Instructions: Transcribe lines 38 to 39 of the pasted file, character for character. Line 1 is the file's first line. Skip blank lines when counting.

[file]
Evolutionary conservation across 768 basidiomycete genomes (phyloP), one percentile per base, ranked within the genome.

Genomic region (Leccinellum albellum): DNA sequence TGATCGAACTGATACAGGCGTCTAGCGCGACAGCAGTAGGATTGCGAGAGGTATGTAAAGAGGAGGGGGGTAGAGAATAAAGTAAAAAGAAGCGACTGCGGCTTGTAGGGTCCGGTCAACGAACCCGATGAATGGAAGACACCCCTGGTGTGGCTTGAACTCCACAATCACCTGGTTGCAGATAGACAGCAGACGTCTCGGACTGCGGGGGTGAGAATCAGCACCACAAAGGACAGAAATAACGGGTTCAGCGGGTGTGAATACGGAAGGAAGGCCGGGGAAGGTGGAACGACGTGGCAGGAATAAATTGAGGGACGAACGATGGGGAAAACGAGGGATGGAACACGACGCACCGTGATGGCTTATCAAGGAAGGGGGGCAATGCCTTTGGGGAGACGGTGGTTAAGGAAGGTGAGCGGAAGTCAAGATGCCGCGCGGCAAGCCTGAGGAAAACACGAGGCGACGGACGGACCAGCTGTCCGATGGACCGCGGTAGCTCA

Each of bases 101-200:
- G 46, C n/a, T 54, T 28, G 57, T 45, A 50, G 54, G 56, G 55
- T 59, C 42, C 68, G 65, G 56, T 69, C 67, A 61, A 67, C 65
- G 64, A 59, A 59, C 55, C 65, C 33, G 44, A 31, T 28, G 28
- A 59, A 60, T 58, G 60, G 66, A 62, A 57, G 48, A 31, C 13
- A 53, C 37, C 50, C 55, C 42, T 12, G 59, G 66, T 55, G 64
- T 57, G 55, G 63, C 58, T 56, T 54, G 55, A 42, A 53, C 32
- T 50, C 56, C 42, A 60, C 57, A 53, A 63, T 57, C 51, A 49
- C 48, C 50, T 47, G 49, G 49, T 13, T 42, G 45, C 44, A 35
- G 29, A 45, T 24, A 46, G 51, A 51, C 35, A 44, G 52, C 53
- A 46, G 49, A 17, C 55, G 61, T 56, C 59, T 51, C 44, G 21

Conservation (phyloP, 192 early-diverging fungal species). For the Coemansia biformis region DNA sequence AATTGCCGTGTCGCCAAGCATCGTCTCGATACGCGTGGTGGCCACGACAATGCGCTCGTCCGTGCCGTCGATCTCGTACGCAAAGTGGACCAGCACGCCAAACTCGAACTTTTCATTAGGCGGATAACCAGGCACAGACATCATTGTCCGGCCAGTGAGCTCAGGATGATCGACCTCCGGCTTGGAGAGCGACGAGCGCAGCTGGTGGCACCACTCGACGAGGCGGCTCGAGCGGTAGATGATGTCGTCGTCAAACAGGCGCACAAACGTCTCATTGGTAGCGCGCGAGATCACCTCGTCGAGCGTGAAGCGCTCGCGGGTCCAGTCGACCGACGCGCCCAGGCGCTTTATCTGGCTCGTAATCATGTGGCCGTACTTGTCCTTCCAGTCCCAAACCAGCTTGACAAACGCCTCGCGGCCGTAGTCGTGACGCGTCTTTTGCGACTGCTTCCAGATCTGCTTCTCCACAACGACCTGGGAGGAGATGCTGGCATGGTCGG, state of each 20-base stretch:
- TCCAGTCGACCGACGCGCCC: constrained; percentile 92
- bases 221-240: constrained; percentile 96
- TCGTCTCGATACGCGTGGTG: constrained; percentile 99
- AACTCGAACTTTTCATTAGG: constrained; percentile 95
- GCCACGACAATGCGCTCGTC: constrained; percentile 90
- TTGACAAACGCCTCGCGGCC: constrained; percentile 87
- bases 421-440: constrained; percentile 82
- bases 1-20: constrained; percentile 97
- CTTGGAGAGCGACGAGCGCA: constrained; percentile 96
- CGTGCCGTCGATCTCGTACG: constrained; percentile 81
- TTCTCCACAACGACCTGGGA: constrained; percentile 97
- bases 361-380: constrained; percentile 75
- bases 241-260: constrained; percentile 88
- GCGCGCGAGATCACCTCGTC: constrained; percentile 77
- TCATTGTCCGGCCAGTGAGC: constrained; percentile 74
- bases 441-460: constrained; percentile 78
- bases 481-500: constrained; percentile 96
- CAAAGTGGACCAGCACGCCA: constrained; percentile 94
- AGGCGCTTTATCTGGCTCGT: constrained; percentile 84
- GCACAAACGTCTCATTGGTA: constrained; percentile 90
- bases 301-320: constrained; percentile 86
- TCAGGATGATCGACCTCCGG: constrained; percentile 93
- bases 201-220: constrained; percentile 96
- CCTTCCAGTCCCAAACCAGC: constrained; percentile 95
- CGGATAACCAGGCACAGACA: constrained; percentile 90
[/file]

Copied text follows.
- CCTTCCAGTCCCAAACCAGC: constrained; percentile 95
- CGGATAACCAGGCACAGACA: constrained; percentile 90